Since Verizon no longer offer contracts, is it free to increase prices whenever they feel like it?

anon(10057381)

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Since Verizon no longer offer contracts, is it free to increase prices
whenever they feel like it? (for customers who are no longer in a
current contract)
 

Lodingi

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The good news is you can leave Verizon when ever you like. No more waiting for your contract to expire. The smart move would be to not get your devices through the carrier, if possible.
 

Aquila

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The good news is you can leave Verizon when ever you like. No more waiting for your contract to expire. The smart move would be to not get your devices through the carrier, if possible.
If anything we should be getting close to the time in the evolution of mobile data when we see prices starting to fall again but if not you've hit it right on the head whoever raises prices first loses how much everyone else does as well.
 

sulla1965

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Yep it's called free enterprise. A company can charge whatever it likes for its services. The public is under no obligation to pay them. Competition is always best for consumers.
 

trucksmoveamerica#AC

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The good news is you can leave Verizon when ever you like. No more waiting for your contract to expire. The smart move would be to not get your devices through the carrier, if possible.
You could have left a carrier anytime under contract also, called ETF. Carriers did a great job convincing people no contracts is good for the customer, wasn't to hard when people hated contracts.

$300 for a phone 2 year contract, $350 for ETF which decreases every month. Cheaper then $792 for the S7 edge. People were scared of contracts for no reason.
 

mike568

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You could have left a carrier anytime under contract also, called ETF. Carriers did a great job convincing people no contracts is good for the customer, wasn't to hard when people hated contracts.

$300 for a phone 2 year contract, $350 for ETF which decreases every month. Cheaper then $792 for the S7 edge. People were scared of contracts for no reason.

I agree with you. Any carrier could raise the rates and you would still be legally obiligated to pay the device off. With a 2 year contract you could leave and they would write off the etf. Now if phone more phone manufuctures would make their phone compitable with all networks and offer manufucture based fiancing like Apple that would be nice.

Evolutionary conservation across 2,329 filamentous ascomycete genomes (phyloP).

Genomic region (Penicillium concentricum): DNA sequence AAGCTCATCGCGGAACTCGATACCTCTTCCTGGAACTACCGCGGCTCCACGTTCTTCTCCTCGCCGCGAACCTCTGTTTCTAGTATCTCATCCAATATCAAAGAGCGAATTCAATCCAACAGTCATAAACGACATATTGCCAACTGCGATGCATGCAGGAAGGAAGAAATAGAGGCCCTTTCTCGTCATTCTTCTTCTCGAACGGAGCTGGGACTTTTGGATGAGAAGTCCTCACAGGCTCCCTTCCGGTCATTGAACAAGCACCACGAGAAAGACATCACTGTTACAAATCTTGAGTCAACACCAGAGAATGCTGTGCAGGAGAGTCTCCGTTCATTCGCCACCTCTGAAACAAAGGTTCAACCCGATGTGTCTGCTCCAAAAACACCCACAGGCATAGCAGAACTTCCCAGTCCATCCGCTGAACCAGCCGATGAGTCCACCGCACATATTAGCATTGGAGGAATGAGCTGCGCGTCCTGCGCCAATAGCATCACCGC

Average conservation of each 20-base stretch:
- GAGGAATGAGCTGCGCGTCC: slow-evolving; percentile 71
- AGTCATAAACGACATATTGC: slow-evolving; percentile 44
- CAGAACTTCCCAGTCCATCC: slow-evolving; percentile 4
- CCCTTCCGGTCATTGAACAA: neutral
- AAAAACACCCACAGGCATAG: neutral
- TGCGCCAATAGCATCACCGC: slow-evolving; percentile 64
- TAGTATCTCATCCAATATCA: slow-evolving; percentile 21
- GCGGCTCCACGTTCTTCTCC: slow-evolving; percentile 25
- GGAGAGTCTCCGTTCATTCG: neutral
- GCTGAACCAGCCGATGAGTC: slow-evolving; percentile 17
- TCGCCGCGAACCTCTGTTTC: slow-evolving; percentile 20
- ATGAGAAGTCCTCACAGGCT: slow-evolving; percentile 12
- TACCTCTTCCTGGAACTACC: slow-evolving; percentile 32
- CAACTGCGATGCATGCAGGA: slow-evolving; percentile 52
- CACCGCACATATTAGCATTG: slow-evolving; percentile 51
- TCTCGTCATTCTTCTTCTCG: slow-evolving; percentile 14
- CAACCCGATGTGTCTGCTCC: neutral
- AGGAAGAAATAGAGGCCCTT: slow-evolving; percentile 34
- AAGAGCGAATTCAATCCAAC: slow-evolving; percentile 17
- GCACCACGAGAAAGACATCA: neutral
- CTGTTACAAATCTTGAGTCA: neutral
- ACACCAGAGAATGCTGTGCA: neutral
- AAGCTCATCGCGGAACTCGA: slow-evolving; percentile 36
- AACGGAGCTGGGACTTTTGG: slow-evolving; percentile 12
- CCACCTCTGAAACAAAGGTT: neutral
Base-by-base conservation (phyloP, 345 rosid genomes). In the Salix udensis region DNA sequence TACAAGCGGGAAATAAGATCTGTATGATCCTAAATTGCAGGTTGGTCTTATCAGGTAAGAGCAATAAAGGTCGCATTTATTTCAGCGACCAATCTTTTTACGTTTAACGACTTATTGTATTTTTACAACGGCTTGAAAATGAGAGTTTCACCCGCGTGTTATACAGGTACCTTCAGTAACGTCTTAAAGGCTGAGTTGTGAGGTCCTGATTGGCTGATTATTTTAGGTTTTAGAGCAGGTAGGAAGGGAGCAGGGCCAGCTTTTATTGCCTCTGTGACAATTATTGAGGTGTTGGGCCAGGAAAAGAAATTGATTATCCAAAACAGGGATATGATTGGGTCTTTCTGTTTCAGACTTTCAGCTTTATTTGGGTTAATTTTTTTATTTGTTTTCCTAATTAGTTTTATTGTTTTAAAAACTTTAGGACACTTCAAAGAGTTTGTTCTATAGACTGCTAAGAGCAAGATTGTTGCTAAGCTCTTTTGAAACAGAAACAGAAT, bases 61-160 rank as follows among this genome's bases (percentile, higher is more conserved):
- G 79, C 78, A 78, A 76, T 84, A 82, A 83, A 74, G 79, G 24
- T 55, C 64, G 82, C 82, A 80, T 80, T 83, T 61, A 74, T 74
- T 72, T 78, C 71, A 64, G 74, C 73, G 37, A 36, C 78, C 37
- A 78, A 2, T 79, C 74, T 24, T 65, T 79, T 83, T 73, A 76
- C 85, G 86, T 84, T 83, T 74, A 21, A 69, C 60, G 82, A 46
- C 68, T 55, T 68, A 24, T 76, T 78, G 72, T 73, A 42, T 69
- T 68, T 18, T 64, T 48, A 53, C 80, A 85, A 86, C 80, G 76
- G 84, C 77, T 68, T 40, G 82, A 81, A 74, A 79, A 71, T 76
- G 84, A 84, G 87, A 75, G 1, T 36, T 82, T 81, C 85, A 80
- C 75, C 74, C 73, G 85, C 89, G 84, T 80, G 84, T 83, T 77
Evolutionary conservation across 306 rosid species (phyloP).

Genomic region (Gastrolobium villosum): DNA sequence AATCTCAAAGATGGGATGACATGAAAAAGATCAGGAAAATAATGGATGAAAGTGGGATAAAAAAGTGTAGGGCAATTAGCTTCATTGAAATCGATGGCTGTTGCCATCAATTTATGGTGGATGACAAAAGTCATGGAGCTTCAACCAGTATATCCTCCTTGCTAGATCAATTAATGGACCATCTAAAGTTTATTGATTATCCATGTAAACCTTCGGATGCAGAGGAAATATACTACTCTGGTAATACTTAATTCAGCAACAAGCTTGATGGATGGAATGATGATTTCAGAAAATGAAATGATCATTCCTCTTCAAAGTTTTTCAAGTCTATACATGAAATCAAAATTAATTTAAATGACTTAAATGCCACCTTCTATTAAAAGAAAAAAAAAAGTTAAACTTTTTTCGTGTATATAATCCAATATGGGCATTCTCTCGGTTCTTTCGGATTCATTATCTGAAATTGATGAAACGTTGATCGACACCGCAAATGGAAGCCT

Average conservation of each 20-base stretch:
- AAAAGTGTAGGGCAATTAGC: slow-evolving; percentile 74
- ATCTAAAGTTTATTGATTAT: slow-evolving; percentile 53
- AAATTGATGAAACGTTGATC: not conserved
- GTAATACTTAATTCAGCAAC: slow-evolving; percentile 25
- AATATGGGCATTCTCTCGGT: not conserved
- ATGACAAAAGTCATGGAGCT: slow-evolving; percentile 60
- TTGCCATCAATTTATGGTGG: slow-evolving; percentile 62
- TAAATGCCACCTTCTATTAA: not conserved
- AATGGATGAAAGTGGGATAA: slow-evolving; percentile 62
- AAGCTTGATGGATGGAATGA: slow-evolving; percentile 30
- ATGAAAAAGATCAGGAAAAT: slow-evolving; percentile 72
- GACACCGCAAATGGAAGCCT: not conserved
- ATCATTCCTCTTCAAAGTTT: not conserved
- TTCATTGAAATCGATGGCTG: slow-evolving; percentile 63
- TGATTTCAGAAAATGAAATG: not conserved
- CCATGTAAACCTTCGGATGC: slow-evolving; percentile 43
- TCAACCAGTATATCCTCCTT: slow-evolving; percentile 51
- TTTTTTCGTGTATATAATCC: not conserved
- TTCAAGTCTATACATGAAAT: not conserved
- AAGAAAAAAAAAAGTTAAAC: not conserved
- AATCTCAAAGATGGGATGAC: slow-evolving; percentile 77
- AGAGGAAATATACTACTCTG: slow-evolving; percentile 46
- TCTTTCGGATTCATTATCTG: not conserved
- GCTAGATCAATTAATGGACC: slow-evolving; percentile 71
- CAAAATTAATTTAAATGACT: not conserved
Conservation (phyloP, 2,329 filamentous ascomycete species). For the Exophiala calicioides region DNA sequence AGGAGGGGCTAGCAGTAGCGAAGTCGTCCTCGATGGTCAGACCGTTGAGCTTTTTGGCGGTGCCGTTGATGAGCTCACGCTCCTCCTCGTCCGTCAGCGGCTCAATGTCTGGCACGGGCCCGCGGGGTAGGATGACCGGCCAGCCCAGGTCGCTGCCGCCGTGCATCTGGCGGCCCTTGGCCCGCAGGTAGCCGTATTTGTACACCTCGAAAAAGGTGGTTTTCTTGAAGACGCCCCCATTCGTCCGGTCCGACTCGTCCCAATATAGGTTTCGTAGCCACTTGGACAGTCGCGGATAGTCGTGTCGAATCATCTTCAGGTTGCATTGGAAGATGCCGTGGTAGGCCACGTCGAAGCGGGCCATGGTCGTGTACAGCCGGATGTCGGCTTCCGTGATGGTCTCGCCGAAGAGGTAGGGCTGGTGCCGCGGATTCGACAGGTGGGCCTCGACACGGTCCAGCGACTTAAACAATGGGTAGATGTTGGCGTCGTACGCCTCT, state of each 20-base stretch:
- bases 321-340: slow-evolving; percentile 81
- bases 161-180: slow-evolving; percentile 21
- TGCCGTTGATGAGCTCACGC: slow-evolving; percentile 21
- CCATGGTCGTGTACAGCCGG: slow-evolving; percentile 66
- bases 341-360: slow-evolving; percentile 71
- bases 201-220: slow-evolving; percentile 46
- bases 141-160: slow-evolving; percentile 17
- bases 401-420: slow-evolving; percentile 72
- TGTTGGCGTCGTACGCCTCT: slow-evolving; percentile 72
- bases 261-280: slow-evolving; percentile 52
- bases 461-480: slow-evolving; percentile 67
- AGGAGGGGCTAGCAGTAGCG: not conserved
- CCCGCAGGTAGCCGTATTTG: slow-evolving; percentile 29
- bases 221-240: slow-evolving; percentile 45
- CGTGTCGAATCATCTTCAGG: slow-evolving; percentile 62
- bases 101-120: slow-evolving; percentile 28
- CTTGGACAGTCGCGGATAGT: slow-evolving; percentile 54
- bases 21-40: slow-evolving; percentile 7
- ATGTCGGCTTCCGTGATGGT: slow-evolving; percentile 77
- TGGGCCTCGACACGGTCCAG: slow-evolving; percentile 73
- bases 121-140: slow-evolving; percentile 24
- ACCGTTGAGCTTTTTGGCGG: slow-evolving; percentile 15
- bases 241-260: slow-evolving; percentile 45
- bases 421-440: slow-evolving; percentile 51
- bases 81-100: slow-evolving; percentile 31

eshropshire

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You could have left a carrier anytime under contract also, called ETF. Carriers did a great job convincing people no contracts is good for the customer, wasn't to hard when people hated contracts.

$300 for a phone 2 year contract, $350 for ETF which decreases every month. Cheaper then $792 for the S7 edge. People were scared of contracts for no reason.

Which is why contracts are no longer offered. Companies don't want to give big discounts on phones. In the pre-smartphone days, the math was great for companies. Now with big smart phone costs they want out of the game. Our family now saves a ton on our monthly Verizon bill. We have one phone that is about to finish DPP (signed with the old plan and the cost was almost free). Switching to the new plan and getting rid of the discount still saves us more each month. I personally like the fact the cost of the phone is not hidden in the plan. Sure those who always liked having the nice shinny phone every 2 years the new plans make this appear more expensive. It is definitely more expensive to leave if you finance the whole cost of the phone. If you buy phones and don't finance the phone the new plans are great. For our family we find great deals on SWAPPA for 1 year old phones.
 

trucksmoveamerica#AC

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Which is why contracts are no longer offered. Companies don't want to give big discounts on phones. In the pre-smartphone days, the math was great for companies. Now with big smart phone costs they want out of the game. Our family now saves a ton on our monthly Verizon bill. We have one phone that is about to finish DPP (signed with the old plan and the cost was almost free). Switching to the new plan and getting rid of the discount still saves us more each month. I personally like the fact the cost of the phone is not hidden in the plan. Sure those who always liked having the nice shinny phone every 2 years the new plans make this appear more expensive. It is definitely more expensive to leave if you finance the whole cost of the phone. If you buy phones and don't finance the phone the new plans are great. For our family we find great deals on SWAPPA for 1 year old phones.
If carriers really wanted to get out of the phone market then they should do it. I personally do not think the cost of the phone was hidden in the plans. Carriers are making money on the phones they are selling at retail, probably double..

As far as swappa, eBay or places to buy near new used phones, I think that is going to be more difficult now. The phones are more expensive, people like me that upgraded every year are going to hold onto their phones longer, or at least keep it for back up for the second year, the note 7 recall taught a lot of people the importance of having a back up phone. The fact that contracts are gone, someone can't get that phone for $300 and flip it for $700. The lack of contracts will be the biggest reason your not going to see many new released phones on swappa, and I think that is the true reason behind eliminating 2 year contracts. I think your going to see more phones a year old or older on swappa, once the warranty is over and someone is getting a new phone. Once the phone is a year old, check places out like Walmart, third party outlets, you might be able to get it brand new for same or close to same price as swappa, and its new with warranty.